by Erin Whittinghill
Some of my friends are absolutely knocking themselves out to produce novels. This is in addition to the nearly 24-7 jobs that provide their livelihoods. Days and months, years even, are spent on publishing and marketing decisions of every level. The initial writing, they claim, is the easy part. Their publishing and sales processes, however, whether self- or small press, involve twists and turns, dilemmas and drama that could spawn decades of juicy nighttime television. And I wonder, in the long-run, to what real end?
To be sure, the satisfaction of completing a project the size of a novel and having a tangible product must be thrilling. The often-discussed “piece of immortality” rationale is another solid motive for enduring the process. But who will read their lengthy tomes as well as those of other writers?
When I read author Nicholas Carr’s chilling “Hal and Me,” an essay in which he explored the negative effects of Internet usage on his levels of concentration and cognition, I began to consider where we are seemingly headed not only as humans but, more specifically, as writers and readers. Carr notes, “The deep reading that used to come naturally has become a struggle,” and he adds that many career academics, not unlike their students, no longer seem to be able to remain focused on a lengthy text. The reading process has become more of an exercise in “skimming.” The most disturbing element of the essay is Carr’s quote from Duke University professor Katherine Hayles. She claims, “I can’t get my students to read whole books anymore.” Carr explains, “The students she’s talking about are students of literature.” Sounds eerily familiar.
At present I teach college composition at both a university and a community college, and my experiences have mirrored Hayles’ and likely those of numerous other instructors. It is true that the students are often eager to discuss what they read and argue the merits of an author’s position or narrative, but only if the text is no longer than an article or a (truly) short story or, even better, a poem (of course, not the epic type). Rather than the typical resistance of previous generations to read something thrust upon them, this seems indicative of a new norm regarding the way in which young people process a text.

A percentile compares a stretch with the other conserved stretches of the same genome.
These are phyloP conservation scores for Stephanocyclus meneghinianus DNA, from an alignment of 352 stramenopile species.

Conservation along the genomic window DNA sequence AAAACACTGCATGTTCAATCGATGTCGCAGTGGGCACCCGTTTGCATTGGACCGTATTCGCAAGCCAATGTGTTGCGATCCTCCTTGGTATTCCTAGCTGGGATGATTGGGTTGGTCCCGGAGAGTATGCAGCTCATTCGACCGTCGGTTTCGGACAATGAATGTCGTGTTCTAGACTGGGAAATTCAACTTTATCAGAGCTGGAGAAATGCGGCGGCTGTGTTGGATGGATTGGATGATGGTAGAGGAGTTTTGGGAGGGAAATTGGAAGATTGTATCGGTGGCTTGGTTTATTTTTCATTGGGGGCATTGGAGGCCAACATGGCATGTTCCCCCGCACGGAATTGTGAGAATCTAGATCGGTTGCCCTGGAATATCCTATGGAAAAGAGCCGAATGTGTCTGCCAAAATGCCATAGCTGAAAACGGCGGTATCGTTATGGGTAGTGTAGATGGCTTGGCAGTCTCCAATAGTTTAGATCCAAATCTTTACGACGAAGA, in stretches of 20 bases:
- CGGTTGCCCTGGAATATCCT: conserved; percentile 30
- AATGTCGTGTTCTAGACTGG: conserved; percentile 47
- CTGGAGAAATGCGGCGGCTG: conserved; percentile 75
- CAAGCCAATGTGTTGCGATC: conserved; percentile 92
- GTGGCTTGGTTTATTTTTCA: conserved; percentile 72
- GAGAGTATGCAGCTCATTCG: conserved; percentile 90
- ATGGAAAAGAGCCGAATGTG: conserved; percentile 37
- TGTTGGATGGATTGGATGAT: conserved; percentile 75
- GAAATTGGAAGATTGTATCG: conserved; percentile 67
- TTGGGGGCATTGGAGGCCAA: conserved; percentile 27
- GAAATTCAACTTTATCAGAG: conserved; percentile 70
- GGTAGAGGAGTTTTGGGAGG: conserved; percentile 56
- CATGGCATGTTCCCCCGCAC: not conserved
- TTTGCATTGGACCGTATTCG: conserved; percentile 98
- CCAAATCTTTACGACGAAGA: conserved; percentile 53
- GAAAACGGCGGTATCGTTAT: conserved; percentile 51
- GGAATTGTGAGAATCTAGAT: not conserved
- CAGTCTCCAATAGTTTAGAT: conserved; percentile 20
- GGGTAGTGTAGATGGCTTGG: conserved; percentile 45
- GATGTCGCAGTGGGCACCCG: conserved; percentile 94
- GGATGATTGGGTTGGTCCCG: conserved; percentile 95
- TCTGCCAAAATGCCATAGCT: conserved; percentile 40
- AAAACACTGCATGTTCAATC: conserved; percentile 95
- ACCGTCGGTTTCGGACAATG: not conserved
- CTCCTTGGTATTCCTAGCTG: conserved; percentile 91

My concern? Someday, not far off, my generation will not sing about metaphorical flowers; rather, ours will offer another melodic lament that asks, “Where have all the long books gone?” Not exactly catchy.
Undoubtedly, the way in which humans consume and digest information is changing. And younger humans are consuming fewer books than their predecessors. If it is true that a humanities-based education—and that includes literature—produces well-rounded, thoughtful citizens, then what type of society is in the offing?
I admit that I, too, have succumbed to eBook fever, a type of reading that seems to be a stopover for many on the way to reducing their encounters with lengthy texts. For me, initially, eBook consumption was about the rush from inexpensive texts obtained immediately. Then it became about being able to dip in and out of a novel while on the go. Not long after, I noticed that reading shorter segments of the text suited the way my own attention span seemed to be shrinking. Now I am deliberately and determinedly returning to reading the books that I can hold in my hands and ponder at length.
Our technological “progress” raises myriad questions about where we humans—and our books—are headed. Will we one day reminisce about how humans once spoke of the great works (they had actually read) and how the study of literature was once a legitimate academic discipline?
What do you think, readers and writers? Toward what type of future are we cascading?